Mark Squires is director of social media at Nokia, and is responsible for the Nokia Conversations blog, internal blogs, blogger outreach, and more.
We interviewed Mark about Nokia’s approach to social media, internal and external, as well as its recent ‘marathon PR failure’…
How long has Nokia had a social media team?
We came late to social media, though we had been involved in some ways from the word go, through features such as the life blog on some of our phones.
Nokia isn’t your average company, thanks to being a phone company we were engaged in many forms of communication already. Before we started with social media, the basis was that, if you are going to talk to people, you need to do so in a sustainable manner. We didn’t just want to do it for the sake of it.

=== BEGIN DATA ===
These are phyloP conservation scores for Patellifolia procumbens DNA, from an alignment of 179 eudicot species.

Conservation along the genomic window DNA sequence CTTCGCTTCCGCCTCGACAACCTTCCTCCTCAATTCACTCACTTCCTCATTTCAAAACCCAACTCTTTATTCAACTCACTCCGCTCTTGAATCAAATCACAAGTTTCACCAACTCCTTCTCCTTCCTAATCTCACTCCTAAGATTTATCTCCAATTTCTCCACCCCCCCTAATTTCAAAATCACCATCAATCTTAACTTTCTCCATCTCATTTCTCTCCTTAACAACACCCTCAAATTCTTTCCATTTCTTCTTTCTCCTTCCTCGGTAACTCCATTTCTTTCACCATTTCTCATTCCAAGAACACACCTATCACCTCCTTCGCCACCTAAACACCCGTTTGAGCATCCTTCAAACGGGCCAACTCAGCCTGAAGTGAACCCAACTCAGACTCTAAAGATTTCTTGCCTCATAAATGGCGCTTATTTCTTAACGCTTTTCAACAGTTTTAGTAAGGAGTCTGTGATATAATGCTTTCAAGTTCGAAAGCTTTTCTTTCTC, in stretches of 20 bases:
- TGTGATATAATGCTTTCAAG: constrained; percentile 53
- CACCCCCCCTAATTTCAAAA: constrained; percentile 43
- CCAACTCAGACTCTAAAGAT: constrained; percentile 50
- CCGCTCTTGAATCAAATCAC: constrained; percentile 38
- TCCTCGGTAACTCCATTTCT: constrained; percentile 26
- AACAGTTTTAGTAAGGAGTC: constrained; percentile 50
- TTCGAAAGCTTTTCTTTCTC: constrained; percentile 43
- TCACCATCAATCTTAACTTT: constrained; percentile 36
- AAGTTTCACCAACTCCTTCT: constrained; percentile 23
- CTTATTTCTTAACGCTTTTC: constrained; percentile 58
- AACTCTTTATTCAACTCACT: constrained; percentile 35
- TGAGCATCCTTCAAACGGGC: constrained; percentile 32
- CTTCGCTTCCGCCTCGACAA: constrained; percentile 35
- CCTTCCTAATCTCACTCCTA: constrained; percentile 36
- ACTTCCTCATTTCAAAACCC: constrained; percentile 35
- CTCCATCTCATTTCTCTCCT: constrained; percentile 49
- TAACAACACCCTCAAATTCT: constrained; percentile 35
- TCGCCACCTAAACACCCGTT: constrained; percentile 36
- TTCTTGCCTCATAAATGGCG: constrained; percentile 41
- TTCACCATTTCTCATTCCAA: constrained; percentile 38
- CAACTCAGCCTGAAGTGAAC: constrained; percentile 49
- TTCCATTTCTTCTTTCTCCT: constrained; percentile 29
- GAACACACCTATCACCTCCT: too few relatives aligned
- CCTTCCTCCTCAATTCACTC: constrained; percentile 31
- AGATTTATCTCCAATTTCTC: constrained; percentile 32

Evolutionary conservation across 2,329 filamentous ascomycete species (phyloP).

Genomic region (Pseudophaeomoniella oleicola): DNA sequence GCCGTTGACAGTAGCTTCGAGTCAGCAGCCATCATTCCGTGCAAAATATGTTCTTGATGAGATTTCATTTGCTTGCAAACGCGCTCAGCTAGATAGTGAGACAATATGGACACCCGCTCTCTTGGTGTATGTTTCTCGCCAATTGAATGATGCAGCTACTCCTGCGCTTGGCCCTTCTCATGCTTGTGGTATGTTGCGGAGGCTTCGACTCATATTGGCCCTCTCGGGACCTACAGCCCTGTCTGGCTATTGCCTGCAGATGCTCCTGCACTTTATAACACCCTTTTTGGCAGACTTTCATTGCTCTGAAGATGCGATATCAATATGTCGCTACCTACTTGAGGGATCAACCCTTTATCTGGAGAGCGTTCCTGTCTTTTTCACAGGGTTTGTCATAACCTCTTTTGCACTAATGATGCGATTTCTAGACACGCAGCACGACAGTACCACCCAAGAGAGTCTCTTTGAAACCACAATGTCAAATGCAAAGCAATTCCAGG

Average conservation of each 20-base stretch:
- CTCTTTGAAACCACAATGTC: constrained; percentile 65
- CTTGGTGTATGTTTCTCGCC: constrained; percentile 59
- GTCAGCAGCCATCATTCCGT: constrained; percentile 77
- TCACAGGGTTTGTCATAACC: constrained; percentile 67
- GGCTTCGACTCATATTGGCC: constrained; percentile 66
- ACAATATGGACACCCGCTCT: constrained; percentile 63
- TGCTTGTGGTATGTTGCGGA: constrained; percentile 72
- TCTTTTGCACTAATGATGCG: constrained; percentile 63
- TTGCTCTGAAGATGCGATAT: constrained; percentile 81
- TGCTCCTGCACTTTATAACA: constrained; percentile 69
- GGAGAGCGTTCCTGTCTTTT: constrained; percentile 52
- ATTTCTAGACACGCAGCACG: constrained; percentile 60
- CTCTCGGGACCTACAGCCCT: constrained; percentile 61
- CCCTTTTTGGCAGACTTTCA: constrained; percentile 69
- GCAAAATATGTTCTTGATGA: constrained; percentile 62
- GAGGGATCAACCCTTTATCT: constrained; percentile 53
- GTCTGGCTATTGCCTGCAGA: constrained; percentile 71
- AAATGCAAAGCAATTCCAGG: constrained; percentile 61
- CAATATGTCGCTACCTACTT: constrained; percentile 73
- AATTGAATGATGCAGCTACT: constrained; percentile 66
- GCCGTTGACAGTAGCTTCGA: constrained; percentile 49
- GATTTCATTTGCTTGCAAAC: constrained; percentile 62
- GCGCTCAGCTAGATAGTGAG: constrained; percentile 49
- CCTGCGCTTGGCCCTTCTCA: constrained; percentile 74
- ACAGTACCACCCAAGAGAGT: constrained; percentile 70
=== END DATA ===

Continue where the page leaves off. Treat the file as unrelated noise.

I wrote a paper on it which helped make the argument internally, then it took time, starting with Nokia’s internal blogs. We already had around 1,300 blogs on Nokia’s intranet.
We drew up a set of guidelines, using best practice examples from companies like Sun Microsystems. We also changed the rules and allowed employees to blog about our products in company time.
From all these internal blogs, we identified the ones which were updated regularly, which was around 900. We asked them to change to a common platform and used this to create Nokia BlogHub, which was made available on the company intranet.
We have since created VideoHub, an internal version of YouTube, and SocialCast, similar to Facebook. This allowed our staff to get used to engaging with each other, and was also a useful internal resource for management.
We built on this by creating the Nokia Conversations blog, and we decided not to market it in any way. This blog allowed us to start talking and engaging with people.